Save Citation »Export Citation »E-mail Citation »

    The early years of Sirk’s exile have received minimal attention from scholars. Horak begins to fill this gap with his treatment on the Dutch film Boefje and the United States film Hitler’s Madman, both of which he locates in the historical context of German exile cinema.

    Find this resource:

  • Koepnick, Lutz. “Sirk and the Culture Industry: Zu neuen Ufern and The First Legion.” Film Criticism 23.2–3 (Winter–Spring 1999): 94–121.

    Save Citation »Export Citation »E-mail Citation »

    Through a comparative reading of Zu neuen Ufern, one of Sirk’s German films, and The First Legion, one of Sirk’s United States films, Koepnick teases out the ethical imperatives in Sirk’s melodramas that make visible secularized theological concepts as the director negotiates dialectics of the culture industry and aesthetic experience.

    Find this resource:

  • Lawrence, Amy. “Trapped in a Tomb of Their Own Making: Max Ophuls’s The Reckless Moment and Douglas Sirk’s There’s Always Tomorrow.” Film Criticism 23.2–3 (Winter–Spring 1999): 150–166.

    Save Citation »Export Citation »E-mail Citation »

    Both There’s Always Tomorrow and The Reckless Moment concern middle-class protagonists who cannot escape the trappings of their families in their model suburban homes. According to Lawrence’s twined interpretation, these melodramas starring Joan Bennett peel back the domestic ideal as the American dream of the postwar era.

    Find this resource:

  • Walker, Michael. “All I Desire (1952).” Movie 33.4 (1990): 31–47.

    Save Citation »Export Citation »E-mail Citation »

    An early family melodrama for Sirk, All I Desire has been compared to his pessimistic, more famous exercises in the genre later in the decade (see Basinger 2005, cited under Bright Lights Film Journal Special Issue; Halliday 1997, cited under Interviews). Yet, Walker contends that Sirk achieves a concentration of his themes and motifs that is also more optimistic about the family.

    Find this resource:

All That Heaven Allows (1955)

All That Heaven Allows, Sirk’s melodrama of the suburbs, remains one of his most canonical titles and has generated more critical writing than almost any other film he directed. Massie 1980 builds from the auteurist and ideological work on Sirk in the 1970s, synthesizing those approaches in the author’s reading that gestures to the subsequent interest in Hollywood melodrama of the 1980s. Although those earlier frameworks for studying Sirk also impacted Babington and Evans 1990, they continue grappling with authorship and mise en scène to propose a new way of interpreting Sirkian irony—one that is not mutually exclusive from empathy. The use of color and domestic architecture are specific areas of Sirk’s style that Haralovich 1990 and McNiven 1983 examine in their respective spacial analyses of the film, the latter of which compares it to Nicholas Ray’s postwar family melodrama Bigger Than Life. Textual concerns for Biskind 1983 and Powell 2007 are related to cultural representation: Biskind interprets the film as a political allegory that anticipates the rise of the counterculture, and Powell engages questions of gender identity with the performance of camp.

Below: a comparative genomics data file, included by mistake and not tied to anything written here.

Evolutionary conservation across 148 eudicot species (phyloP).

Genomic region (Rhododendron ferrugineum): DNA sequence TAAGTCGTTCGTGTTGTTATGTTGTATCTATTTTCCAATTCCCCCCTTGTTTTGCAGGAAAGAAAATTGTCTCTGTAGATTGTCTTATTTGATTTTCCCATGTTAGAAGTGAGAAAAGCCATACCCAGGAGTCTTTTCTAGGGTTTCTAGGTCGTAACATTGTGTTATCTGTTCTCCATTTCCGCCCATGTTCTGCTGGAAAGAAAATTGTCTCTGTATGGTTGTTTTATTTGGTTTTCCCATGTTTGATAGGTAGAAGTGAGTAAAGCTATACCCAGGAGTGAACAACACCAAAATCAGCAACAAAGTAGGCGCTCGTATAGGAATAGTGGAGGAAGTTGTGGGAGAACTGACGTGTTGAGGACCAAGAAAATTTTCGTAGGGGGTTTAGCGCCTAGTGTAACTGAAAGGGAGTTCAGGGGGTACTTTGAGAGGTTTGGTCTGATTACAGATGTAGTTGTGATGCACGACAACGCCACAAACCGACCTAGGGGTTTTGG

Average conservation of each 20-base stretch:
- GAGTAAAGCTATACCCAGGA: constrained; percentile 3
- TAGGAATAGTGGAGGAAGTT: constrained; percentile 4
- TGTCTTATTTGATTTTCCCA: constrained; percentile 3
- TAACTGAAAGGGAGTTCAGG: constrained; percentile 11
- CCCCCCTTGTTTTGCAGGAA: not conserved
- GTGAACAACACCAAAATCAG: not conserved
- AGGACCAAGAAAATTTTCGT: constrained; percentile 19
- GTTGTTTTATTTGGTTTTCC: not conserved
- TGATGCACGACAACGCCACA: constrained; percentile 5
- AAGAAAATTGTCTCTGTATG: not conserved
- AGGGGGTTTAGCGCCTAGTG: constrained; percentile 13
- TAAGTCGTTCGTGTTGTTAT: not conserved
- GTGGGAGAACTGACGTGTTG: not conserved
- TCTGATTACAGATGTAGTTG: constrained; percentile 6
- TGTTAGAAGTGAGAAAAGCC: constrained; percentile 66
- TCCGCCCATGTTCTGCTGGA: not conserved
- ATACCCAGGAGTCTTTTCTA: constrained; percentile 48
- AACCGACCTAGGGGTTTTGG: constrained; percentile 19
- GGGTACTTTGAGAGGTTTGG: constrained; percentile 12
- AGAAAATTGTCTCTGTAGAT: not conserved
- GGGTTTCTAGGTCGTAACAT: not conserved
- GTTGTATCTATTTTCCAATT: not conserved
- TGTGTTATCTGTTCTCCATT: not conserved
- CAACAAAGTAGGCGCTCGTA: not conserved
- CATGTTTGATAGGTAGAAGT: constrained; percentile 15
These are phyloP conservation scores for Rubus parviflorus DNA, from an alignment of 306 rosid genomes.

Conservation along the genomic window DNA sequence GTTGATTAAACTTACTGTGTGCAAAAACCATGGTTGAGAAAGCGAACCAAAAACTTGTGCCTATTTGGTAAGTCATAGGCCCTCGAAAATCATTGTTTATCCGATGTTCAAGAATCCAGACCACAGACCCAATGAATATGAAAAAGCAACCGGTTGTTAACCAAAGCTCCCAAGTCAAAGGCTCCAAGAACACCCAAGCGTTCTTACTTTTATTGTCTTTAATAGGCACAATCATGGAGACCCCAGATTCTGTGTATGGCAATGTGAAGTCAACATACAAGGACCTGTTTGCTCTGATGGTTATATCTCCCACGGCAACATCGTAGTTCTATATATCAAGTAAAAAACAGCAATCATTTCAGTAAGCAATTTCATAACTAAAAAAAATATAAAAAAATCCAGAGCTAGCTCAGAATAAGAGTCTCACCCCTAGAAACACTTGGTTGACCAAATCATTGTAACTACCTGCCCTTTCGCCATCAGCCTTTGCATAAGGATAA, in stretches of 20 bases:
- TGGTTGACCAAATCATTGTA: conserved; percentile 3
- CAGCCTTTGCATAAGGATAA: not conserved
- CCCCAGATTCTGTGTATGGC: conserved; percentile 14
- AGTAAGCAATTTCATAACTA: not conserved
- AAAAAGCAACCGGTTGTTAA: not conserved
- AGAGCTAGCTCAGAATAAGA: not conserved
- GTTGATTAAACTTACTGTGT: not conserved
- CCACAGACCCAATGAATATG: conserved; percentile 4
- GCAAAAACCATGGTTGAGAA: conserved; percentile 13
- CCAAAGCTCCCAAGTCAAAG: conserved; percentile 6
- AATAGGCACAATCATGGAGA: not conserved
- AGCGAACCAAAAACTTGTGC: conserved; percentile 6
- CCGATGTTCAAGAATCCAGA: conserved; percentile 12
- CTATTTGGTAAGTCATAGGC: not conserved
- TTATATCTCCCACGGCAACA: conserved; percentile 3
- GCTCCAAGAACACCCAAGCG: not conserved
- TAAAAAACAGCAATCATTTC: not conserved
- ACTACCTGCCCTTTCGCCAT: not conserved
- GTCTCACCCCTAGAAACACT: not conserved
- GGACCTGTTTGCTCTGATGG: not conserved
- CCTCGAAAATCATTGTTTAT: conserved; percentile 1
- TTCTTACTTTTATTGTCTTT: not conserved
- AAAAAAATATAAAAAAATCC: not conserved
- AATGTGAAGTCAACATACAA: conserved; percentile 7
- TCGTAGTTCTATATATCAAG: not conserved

• Babington, Bruce, and Peter Evans. “All That Heaven Allowed: Another Look at Sirkian Irony.” Movie 34–35 (1990): 48–58.

    Save Citation »Export Citation »E-mail Citation »

    Rather accepting Sirk’s irony within “textual unconscious,” Babington and Evans contend that his “highly self-conscious films are often best explained by conscious ironic intent” (p. 49), in which “empathy and detachment exist in a mutually qualifying relationship” (p. 50). The authors focus on Written on the Wind and All That Heaven Allows.

    Find this resource:

  • Biskind, Peter. “The Man in the Red Flannel Shirt: All That Heaven Allows and the Flight of the Exurbanites.” In Seeing Is Believing: How Hollywood Taught Us to Stop Worrying and Love the Fifties. By Peter Biskind, 323–333. New York: Pantheon, 1983.

    Save Citation »Export Citation »E-mail Citation »

    The last chapter in Biskind’s book on Hollywood in the 1950s spotlights All That Heaven Allows and its tensions between (exurban) nature and (suburban) culture. As an allegory for the politics of the time, the way Biskind sees the film, it foreshadows the emergence of the American counterculture.

    Find this resource:

  • Haralovich, Mary Beth. “All That Heaven Allows: Color, Narrative Space, and Melodrama.” In Close Viewings: An Anthology of New Film Criticism. Edited by Peter Lehman, 57–72. Tallahassee: Florida State University Press, 1990.

    Save Citation »Export Citation »E-mail Citation »

    The relationship between and among melodrama, film style, and ideology has been of paramount interest for Sirk scholars. Following this critical investment, Haralovich interrogates the ways in which color in All That Heaven Allows reveals the “visibility” of ideologies in realist mise en scène, yet subverts the “invisible” realism of narrative space.

    Find this resource:

  • Massie, Brenda. “Stylistic Melodrama: The Medium is the Message in Douglas Sirk’s All That Heaven Allows.” Film/Psychology Review 4.2 (1980): 267–281.

    Save Citation »Export Citation »E-mail Citation »

    Massie outlines three techniques in All That Heaven Allows by which Sirk’s ideologically subversive aesthetic operates in the popular idiom of 1950s melodrama: the frame of narrative, based on metaphorical time periods; motifs of middle-class values; and psychologically or viscerally shocking moments of excess.

    Find this resource:

  • McNiven, Roger D. “The Middle-Class American Home of the Fifties: The Use of Architecture in Nicholas Ray’s Bigger than Life and Douglas Sirk’s All That Heaven Allows.” Cinema Journal 22.4 (1983): 38–57.